There’s an argument to move McKenzie down to the next tier, but McKenzie is still only 23. The Philadelphia Union product has been in and (mostly) out of Genk’s starting XI since the fall and didn't appear in any of the USMNT's final nine WCQs.
- Tim Ream (Fulham, England)
- John Brooks (Wolfsburg, Germany)
- Auston Trusty (Colorado Rapids, MLS)
Tim Ream actually started the first game of the qualifying cycle, that 0-0 draw at El Salvador. He was on the bench for the next two games and had to pull out of the October squad for family reasons. He was replaced by Zimmerman. Ream hasn’t been called up since.
The 34-year-old was a model of consistency for Fulham this year, starting all 46 games as the club won the Championship title. Will he get a chance to win a place in June, over friendlies and Nations League games? Those rosters will show if he’s truly within contention or not.
Ditto for John Brooks, who has been away from the national team since September. It’s been quite the dip for the 29-year-old, who was on the 2014 World Cup squad and had been mostly viewed as first-choice since then. The 29-year-old will leave Wolfsburg this summer after his contract expires.
Like Ream, the June roster announcement will be telling for Brooks’ chances.
Auston Trusty, meanwhile, was named to the domestic-heavy December roster after his resurgence with the Colorado Rapids. He’s being transferred to Arsenal this summer (who have already said they will loan him out somewhere).
- Matt Miazga (Deportivo Alaves, Spain)
- Henry Kessler (New England Revolution, MLS)
- Justin Che (Hoffenheim, Germany)
Another loan away from Chelsea for Matt Miazga has not gone to plan, struggling for playing time at Deportivo Alaves. It is the seventh club (!) at which Miazga has featured in a senior-level game. He’s only 26.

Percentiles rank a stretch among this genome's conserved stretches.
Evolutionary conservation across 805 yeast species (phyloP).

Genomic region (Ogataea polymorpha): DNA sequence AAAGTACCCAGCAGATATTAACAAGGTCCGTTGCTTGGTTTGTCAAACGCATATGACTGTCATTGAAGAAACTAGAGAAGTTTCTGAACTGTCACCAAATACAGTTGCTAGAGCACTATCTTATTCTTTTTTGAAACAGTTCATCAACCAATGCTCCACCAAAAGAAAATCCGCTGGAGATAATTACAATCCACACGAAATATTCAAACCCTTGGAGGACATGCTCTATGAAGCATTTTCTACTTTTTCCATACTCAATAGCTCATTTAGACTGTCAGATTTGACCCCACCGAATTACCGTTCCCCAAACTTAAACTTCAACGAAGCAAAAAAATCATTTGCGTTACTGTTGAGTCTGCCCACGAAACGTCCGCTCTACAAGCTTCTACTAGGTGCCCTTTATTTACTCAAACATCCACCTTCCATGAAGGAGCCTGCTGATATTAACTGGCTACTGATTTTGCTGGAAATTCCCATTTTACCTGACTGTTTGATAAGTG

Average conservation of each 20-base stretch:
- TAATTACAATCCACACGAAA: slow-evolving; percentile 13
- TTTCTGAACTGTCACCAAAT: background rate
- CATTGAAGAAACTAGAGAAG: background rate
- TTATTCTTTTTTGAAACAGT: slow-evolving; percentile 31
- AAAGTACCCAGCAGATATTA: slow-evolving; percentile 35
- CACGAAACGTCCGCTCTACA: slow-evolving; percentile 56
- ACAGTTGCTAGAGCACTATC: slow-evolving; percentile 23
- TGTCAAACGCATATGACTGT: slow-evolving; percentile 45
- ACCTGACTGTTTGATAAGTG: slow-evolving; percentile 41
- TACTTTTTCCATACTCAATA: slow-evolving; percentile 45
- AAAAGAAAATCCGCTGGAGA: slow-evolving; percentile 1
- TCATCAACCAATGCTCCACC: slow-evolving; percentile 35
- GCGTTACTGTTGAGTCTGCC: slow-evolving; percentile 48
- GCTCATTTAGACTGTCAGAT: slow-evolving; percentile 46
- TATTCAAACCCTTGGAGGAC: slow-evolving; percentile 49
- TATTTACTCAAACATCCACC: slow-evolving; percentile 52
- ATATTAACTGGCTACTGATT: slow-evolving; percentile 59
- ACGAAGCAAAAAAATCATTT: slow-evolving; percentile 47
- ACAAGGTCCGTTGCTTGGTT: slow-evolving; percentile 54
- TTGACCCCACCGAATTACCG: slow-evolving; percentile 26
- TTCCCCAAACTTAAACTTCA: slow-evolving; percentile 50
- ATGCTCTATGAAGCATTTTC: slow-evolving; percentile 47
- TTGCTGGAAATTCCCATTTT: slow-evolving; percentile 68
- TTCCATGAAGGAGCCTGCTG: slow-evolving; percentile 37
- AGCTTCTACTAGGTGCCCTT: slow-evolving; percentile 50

Miazga has appeared in eight games for Alaves, who are currently bottom of La Liga in Spain. He has started just one time since mid-January. It’ll be another new club next season for the RBNY academy product.
Henry Kessler is probably the best bet for an off-the-radar MLS center back, given he was with the U23s for Olympic Qualifying and then at that December camp. He's immensely important to New England, too.
Justin Che is probably the best bet for a rising young defender, though it’s unclear if Berhalter views him as a right back or center back, as the 18-year-old can play both. Still, he’s made just one senior appearance for Hoffenheim after joining this winter on loan from FC Dallas, so it’s a long shot.
Center back is obviously more difficult than other positions on the field to break into as a young player and it’s more difficult to show a hot run of form to get a look than an attacking spot. In other words: It’s much harder to go from off-the-radar and onto the roster in short order.
Where does the USMNT turn at CB after the Miles Robinson injury?